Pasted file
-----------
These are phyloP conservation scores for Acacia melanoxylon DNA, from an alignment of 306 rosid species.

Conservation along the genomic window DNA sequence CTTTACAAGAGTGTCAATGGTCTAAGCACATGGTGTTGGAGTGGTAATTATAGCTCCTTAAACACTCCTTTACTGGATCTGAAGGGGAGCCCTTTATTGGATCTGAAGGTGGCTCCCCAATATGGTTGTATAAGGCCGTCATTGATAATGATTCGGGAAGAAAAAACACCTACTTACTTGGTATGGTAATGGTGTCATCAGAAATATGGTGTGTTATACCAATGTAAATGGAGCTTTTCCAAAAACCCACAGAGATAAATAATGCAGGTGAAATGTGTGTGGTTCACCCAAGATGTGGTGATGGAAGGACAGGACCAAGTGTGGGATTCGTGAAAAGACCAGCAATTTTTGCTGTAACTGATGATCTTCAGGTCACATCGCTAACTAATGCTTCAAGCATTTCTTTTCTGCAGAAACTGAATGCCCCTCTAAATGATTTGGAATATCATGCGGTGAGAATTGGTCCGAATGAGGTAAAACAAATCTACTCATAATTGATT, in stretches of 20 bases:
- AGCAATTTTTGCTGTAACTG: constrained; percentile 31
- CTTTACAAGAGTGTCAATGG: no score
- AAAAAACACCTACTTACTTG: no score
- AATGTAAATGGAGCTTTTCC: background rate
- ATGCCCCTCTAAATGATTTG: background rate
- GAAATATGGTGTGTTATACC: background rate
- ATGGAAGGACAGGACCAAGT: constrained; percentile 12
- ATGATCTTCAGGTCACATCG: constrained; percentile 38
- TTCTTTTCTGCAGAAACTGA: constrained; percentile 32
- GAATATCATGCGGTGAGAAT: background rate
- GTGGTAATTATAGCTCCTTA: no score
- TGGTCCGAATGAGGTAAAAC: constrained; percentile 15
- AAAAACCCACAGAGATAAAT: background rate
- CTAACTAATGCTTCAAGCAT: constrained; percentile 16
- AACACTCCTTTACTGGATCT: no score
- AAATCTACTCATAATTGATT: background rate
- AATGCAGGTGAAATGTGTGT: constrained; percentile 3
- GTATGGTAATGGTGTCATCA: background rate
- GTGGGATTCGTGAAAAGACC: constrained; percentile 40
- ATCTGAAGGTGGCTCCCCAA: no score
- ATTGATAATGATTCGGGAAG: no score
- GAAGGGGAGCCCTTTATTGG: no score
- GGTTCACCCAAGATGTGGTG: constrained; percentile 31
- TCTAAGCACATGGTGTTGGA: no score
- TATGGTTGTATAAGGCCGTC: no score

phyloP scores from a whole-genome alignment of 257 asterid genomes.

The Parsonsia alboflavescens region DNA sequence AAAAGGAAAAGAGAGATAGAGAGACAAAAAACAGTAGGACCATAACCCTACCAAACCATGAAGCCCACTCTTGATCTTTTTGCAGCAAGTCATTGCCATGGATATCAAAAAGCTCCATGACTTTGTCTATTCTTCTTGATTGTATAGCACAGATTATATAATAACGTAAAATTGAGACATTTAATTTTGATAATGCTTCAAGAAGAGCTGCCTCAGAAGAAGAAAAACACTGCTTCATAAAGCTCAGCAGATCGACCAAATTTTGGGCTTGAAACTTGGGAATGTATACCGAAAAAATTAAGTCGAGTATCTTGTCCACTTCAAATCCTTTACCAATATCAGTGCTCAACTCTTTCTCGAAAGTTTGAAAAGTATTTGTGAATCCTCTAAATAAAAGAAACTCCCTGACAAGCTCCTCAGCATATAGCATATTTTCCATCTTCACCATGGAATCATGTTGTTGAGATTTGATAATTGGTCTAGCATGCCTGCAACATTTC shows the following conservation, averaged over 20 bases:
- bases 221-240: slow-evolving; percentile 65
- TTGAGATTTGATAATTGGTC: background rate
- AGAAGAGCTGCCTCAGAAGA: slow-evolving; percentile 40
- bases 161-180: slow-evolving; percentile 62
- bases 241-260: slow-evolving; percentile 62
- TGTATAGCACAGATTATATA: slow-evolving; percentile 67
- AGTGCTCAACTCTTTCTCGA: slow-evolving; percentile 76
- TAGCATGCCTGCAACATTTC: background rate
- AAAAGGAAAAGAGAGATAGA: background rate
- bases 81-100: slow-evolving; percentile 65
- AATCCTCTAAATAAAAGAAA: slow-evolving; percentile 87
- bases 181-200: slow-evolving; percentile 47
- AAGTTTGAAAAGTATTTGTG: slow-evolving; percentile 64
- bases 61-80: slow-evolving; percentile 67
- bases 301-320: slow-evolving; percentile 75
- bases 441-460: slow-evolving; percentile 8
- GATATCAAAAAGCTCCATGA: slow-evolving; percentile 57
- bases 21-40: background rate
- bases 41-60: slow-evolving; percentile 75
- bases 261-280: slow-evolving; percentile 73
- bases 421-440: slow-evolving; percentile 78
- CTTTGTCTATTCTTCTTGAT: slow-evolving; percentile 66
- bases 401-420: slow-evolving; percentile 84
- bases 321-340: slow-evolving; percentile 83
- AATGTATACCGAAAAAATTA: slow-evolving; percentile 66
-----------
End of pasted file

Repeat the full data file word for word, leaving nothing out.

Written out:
These are phyloP conservation scores for Acacia melanoxylon DNA, from an alignment of 306 rosid species.

Conservation along the genomic window DNA sequence CTTTACAAGAGTGTCAATGGTCTAAGCACATGGTGTTGGAGTGGTAATTATAGCTCCTTAAACACTCCTTTACTGGATCTGAAGGGGAGCCCTTTATTGGATCTGAAGGTGGCTCCCCAATATGGTTGTATAAGGCCGTCATTGATAATGATTCGGGAAGAAAAAACACCTACTTACTTGGTATGGTAATGGTGTCATCAGAAATATGGTGTGTTATACCAATGTAAATGGAGCTTTTCCAAAAACCCACAGAGATAAATAATGCAGGTGAAATGTGTGTGGTTCACCCAAGATGTGGTGATGGAAGGACAGGACCAAGTGTGGGATTCGTGAAAAGACCAGCAATTTTTGCTGTAACTGATGATCTTCAGGTCACATCGCTAACTAATGCTTCAAGCATTTCTTTTCTGCAGAAACTGAATGCCCCTCTAAATGATTTGGAATATCATGCGGTGAGAATTGGTCCGAATGAGGTAAAACAAATCTACTCATAATTGATT, in stretches of 20 bases:
- AGCAATTTTTGCTGTAACTG: constrained; percentile 31
- CTTTACAAGAGTGTCAATGG: no score
- AAAAAACACCTACTTACTTG: no score
- AATGTAAATGGAGCTTTTCC: background rate
- ATGCCCCTCTAAATGATTTG: background rate
- GAAATATGGTGTGTTATACC: background rate
- ATGGAAGGACAGGACCAAGT: constrained; percentile 12
- ATGATCTTCAGGTCACATCG: constrained; percentile 38
- TTCTTTTCTGCAGAAACTGA: constrained; percentile 32
- GAATATCATGCGGTGAGAAT: background rate
- GTGGTAATTATAGCTCCTTA: no score
- TGGTCCGAATGAGGTAAAAC: constrained; percentile 15
- AAAAACCCACAGAGATAAAT: background rate
- CTAACTAATGCTTCAAGCAT: constrained; percentile 16
- AACACTCCTTTACTGGATCT: no score
- AAATCTACTCATAATTGATT: background rate
- AATGCAGGTGAAATGTGTGT: constrained; percentile 3
- GTATGGTAATGGTGTCATCA: background rate
- GTGGGATTCGTGAAAAGACC: constrained; percentile 40
- ATCTGAAGGTGGCTCCCCAA: no score
- ATTGATAATGATTCGGGAAG: no score
- GAAGGGGAGCCCTTTATTGG: no score
- GGTTCACCCAAGATGTGGTG: constrained; percentile 31
- TCTAAGCACATGGTGTTGGA: no score
- TATGGTTGTATAAGGCCGTC: no score

phyloP scores from a whole-genome alignment of 257 asterid genomes.

The Parsonsia alboflavescens region DNA sequence AAAAGGAAAAGAGAGATAGAGAGACAAAAAACAGTAGGACCATAACCCTACCAAACCATGAAGCCCACTCTTGATCTTTTTGCAGCAAGTCATTGCCATGGATATCAAAAAGCTCCATGACTTTGTCTATTCTTCTTGATTGTATAGCACAGATTATATAATAACGTAAAATTGAGACATTTAATTTTGATAATGCTTCAAGAAGAGCTGCCTCAGAAGAAGAAAAACACTGCTTCATAAAGCTCAGCAGATCGACCAAATTTTGGGCTTGAAACTTGGGAATGTATACCGAAAAAATTAAGTCGAGTATCTTGTCCACTTCAAATCCTTTACCAATATCAGTGCTCAACTCTTTCTCGAAAGTTTGAAAAGTATTTGTGAATCCTCTAAATAAAAGAAACTCCCTGACAAGCTCCTCAGCATATAGCATATTTTCCATCTTCACCATGGAATCATGTTGTTGAGATTTGATAATTGGTCTAGCATGCCTGCAACATTTC shows the following conservation, averaged over 20 bases:
- bases 221-240: slow-evolving; percentile 65
- TTGAGATTTGATAATTGGTC: background rate
- AGAAGAGCTGCCTCAGAAGA: slow-evolving; percentile 40
- bases 161-180: slow-evolving; percentile 62
- bases 241-260: slow-evolving; percentile 62
- TGTATAGCACAGATTATATA: slow-evolving; percentile 67
- AGTGCTCAACTCTTTCTCGA: slow-evolving; percentile 76
- TAGCATGCCTGCAACATTTC: background rate
- AAAAGGAAAAGAGAGATAGA: background rate
- bases 81-100: slow-evolving; percentile 65
- AATCCTCTAAATAAAAGAAA: slow-evolving; percentile 87
- bases 181-200: slow-evolving; percentile 47
- AAGTTTGAAAAGTATTTGTG: slow-evolving; percentile 64
- bases 61-80: slow-evolving; percentile 67
- bases 301-320: slow-evolving; percentile 75
- bases 441-460: slow-evolving; percentile 8
- GATATCAAAAAGCTCCATGA: slow-evolving; percentile 57
- bases 21-40: background rate
- bases 41-60: slow-evolving; percentile 75
- bases 261-280: slow-evolving; percentile 73
- bases 421-440: slow-evolving; percentile 78
- CTTTGTCTATTCTTCTTGAT: slow-evolving; percentile 66
- bases 401-420: slow-evolving; percentile 84
- bases 321-340: slow-evolving; percentile 83
- AATGTATACCGAAAAAATTA: slow-evolving; percentile 66